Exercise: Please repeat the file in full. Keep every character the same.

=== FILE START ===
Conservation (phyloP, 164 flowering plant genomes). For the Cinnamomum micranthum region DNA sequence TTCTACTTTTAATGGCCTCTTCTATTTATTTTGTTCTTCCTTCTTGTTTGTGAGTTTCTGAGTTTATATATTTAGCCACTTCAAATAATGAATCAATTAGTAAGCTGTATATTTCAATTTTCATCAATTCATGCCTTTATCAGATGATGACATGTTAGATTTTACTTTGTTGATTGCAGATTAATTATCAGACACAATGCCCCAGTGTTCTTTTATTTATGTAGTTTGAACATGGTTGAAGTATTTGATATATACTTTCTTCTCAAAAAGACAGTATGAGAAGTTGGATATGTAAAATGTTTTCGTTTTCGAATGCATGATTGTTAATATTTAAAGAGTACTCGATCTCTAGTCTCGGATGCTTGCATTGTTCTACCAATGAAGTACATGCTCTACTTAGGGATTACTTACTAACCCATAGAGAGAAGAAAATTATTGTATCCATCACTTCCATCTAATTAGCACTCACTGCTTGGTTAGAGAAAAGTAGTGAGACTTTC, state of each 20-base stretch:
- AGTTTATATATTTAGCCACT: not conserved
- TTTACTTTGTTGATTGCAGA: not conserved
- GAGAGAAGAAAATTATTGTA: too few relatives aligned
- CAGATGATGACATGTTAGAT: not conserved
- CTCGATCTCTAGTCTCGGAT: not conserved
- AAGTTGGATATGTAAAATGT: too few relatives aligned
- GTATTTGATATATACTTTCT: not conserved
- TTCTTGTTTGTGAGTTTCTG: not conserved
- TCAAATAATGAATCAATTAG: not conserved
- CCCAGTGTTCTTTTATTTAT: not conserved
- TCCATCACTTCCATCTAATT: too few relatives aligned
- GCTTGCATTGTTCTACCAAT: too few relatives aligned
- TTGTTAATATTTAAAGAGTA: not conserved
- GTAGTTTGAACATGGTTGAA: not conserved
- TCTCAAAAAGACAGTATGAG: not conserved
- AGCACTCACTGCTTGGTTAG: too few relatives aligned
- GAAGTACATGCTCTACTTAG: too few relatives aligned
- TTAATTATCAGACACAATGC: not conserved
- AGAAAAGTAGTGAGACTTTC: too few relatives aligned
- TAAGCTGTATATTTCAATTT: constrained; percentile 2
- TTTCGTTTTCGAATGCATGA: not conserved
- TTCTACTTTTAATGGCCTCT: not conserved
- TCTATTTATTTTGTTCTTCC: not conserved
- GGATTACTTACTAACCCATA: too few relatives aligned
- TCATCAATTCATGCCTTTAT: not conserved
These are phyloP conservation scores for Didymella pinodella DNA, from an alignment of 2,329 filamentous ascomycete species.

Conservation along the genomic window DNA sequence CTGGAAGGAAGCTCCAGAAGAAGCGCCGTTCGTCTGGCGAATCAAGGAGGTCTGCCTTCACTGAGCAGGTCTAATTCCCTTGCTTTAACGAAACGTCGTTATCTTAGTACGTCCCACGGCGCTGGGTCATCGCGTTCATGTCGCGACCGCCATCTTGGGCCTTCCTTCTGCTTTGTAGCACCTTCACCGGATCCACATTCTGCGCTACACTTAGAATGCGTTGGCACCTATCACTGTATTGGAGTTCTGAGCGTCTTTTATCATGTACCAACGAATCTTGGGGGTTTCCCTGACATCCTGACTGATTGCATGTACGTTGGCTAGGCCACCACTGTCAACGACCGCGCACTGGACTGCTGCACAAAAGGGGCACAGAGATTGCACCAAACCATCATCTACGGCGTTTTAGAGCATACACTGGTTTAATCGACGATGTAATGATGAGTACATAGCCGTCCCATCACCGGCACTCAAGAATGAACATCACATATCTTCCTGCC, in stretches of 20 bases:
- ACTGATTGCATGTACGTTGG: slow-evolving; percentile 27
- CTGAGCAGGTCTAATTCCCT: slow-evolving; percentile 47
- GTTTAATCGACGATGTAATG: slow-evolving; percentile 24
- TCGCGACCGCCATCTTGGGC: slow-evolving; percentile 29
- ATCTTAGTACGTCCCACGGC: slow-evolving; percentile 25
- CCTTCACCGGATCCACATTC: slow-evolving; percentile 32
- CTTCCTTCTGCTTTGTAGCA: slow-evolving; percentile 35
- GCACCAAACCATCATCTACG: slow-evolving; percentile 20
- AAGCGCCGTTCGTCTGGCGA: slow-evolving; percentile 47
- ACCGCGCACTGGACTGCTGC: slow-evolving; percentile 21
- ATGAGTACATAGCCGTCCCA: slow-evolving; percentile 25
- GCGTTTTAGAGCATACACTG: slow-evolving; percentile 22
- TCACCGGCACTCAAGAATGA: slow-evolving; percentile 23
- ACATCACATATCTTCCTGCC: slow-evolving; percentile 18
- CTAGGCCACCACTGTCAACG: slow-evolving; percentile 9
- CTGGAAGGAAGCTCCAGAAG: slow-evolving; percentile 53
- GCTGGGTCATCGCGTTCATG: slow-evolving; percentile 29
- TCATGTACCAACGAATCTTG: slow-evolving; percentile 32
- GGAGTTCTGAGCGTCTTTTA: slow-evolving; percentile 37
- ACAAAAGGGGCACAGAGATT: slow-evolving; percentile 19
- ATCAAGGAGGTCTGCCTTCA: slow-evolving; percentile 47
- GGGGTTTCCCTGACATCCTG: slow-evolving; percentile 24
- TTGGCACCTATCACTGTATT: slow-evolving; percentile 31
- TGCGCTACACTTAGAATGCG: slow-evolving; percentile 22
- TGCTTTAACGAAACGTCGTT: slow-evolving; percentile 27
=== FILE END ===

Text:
Conservation (phyloP, 164 flowering plant genomes). For the Cinnamomum micranthum region DNA sequence TTCTACTTTTAATGGCCTCTTCTATTTATTTTGTTCTTCCTTCTTGTTTGTGAGTTTCTGAGTTTATATATTTAGCCACTTCAAATAATGAATCAATTAGTAAGCTGTATATTTCAATTTTCATCAATTCATGCCTTTATCAGATGATGACATGTTAGATTTTACTTTGTTGATTGCAGATTAATTATCAGACACAATGCCCCAGTGTTCTTTTATTTATGTAGTTTGAACATGGTTGAAGTATTTGATATATACTTTCTTCTCAAAAAGACAGTATGAGAAGTTGGATATGTAAAATGTTTTCGTTTTCGAATGCATGATTGTTAATATTTAAAGAGTACTCGATCTCTAGTCTCGGATGCTTGCATTGTTCTACCAATGAAGTACATGCTCTACTTAGGGATTACTTACTAACCCATAGAGAGAAGAAAATTATTGTATCCATCACTTCCATCTAATTAGCACTCACTGCTTGGTTAGAGAAAAGTAGTGAGACTTTC, state of each 20-base stretch:
- AGTTTATATATTTAGCCACT: not conserved
- TTTACTTTGTTGATTGCAGA: not conserved
- GAGAGAAGAAAATTATTGTA: too few relatives aligned
- CAGATGATGACATGTTAGAT: not conserved
- CTCGATCTCTAGTCTCGGAT: not conserved
- AAGTTGGATATGTAAAATGT: too few relatives aligned
- GTATTTGATATATACTTTCT: not conserved
- TTCTTGTTTGTGAGTTTCTG: not conserved
- TCAAATAATGAATCAATTAG: not conserved
- CCCAGTGTTCTTTTATTTAT: not conserved
- TCCATCACTTCCATCTAATT: too few relatives aligned
- GCTTGCATTGTTCTACCAAT: too few relatives aligned
- TTGTTAATATTTAAAGAGTA: not conserved
- GTAGTTTGAACATGGTTGAA: not conserved
- TCTCAAAAAGACAGTATGAG: not conserved
- AGCACTCACTGCTTGGTTAG: too few relatives aligned
- GAAGTACATGCTCTACTTAG: too few relatives aligned
- TTAATTATCAGACACAATGC: not conserved
- AGAAAAGTAGTGAGACTTTC: too few relatives aligned
- TAAGCTGTATATTTCAATTT: constrained; percentile 2
- TTTCGTTTTCGAATGCATGA: not conserved
- TTCTACTTTTAATGGCCTCT: not conserved
- TCTATTTATTTTGTTCTTCC: not conserved
- GGATTACTTACTAACCCATA: too few relatives aligned
- TCATCAATTCATGCCTTTAT: not conserved
These are phyloP conservation scores for Didymella pinodella DNA, from an alignment of 2,329 filamentous ascomycete species.

Conservation along the genomic window DNA sequence CTGGAAGGAAGCTCCAGAAGAAGCGCCGTTCGTCTGGCGAATCAAGGAGGTCTGCCTTCACTGAGCAGGTCTAATTCCCTTGCTTTAACGAAACGTCGTTATCTTAGTACGTCCCACGGCGCTGGGTCATCGCGTTCATGTCGCGACCGCCATCTTGGGCCTTCCTTCTGCTTTGTAGCACCTTCACCGGATCCACATTCTGCGCTACACTTAGAATGCGTTGGCACCTATCACTGTATTGGAGTTCTGAGCGTCTTTTATCATGTACCAACGAATCTTGGGGGTTTCCCTGACATCCTGACTGATTGCATGTACGTTGGCTAGGCCACCACTGTCAACGACCGCGCACTGGACTGCTGCACAAAAGGGGCACAGAGATTGCACCAAACCATCATCTACGGCGTTTTAGAGCATACACTGGTTTAATCGACGATGTAATGATGAGTACATAGCCGTCCCATCACCGGCACTCAAGAATGAACATCACATATCTTCCTGCC, in stretches of 20 bases:
- ACTGATTGCATGTACGTTGG: slow-evolving; percentile 27
- CTGAGCAGGTCTAATTCCCT: slow-evolving; percentile 47
- GTTTAATCGACGATGTAATG: slow-evolving; percentile 24
- TCGCGACCGCCATCTTGGGC: slow-evolving; percentile 29
- ATCTTAGTACGTCCCACGGC: slow-evolving; percentile 25
- CCTTCACCGGATCCACATTC: slow-evolving; percentile 32
- CTTCCTTCTGCTTTGTAGCA: slow-evolving; percentile 35
- GCACCAAACCATCATCTACG: slow-evolving; percentile 20
- AAGCGCCGTTCGTCTGGCGA: slow-evolving; percentile 47
- ACCGCGCACTGGACTGCTGC: slow-evolving; percentile 21
- ATGAGTACATAGCCGTCCCA: slow-evolving; percentile 25
- GCGTTTTAGAGCATACACTG: slow-evolving; percentile 22
- TCACCGGCACTCAAGAATGA: slow-evolving; percentile 23
- ACATCACATATCTTCCTGCC: slow-evolving; percentile 18
- CTAGGCCACCACTGTCAACG: slow-evolving; percentile 9
- CTGGAAGGAAGCTCCAGAAG: slow-evolving; percentile 53
- GCTGGGTCATCGCGTTCATG: slow-evolving; percentile 29
- TCATGTACCAACGAATCTTG: slow-evolving; percentile 32
- GGAGTTCTGAGCGTCTTTTA: slow-evolving; percentile 37
- ACAAAAGGGGCACAGAGATT: slow-evolving; percentile 19
- ATCAAGGAGGTCTGCCTTCA: slow-evolving; percentile 47
- GGGGTTTCCCTGACATCCTG: slow-evolving; percentile 24
- TTGGCACCTATCACTGTATT: slow-evolving; percentile 31
- TGCGCTACACTTAGAATGCG: slow-evolving; percentile 22
- TGCTTTAACGAAACGTCGTT: slow-evolving; percentile 27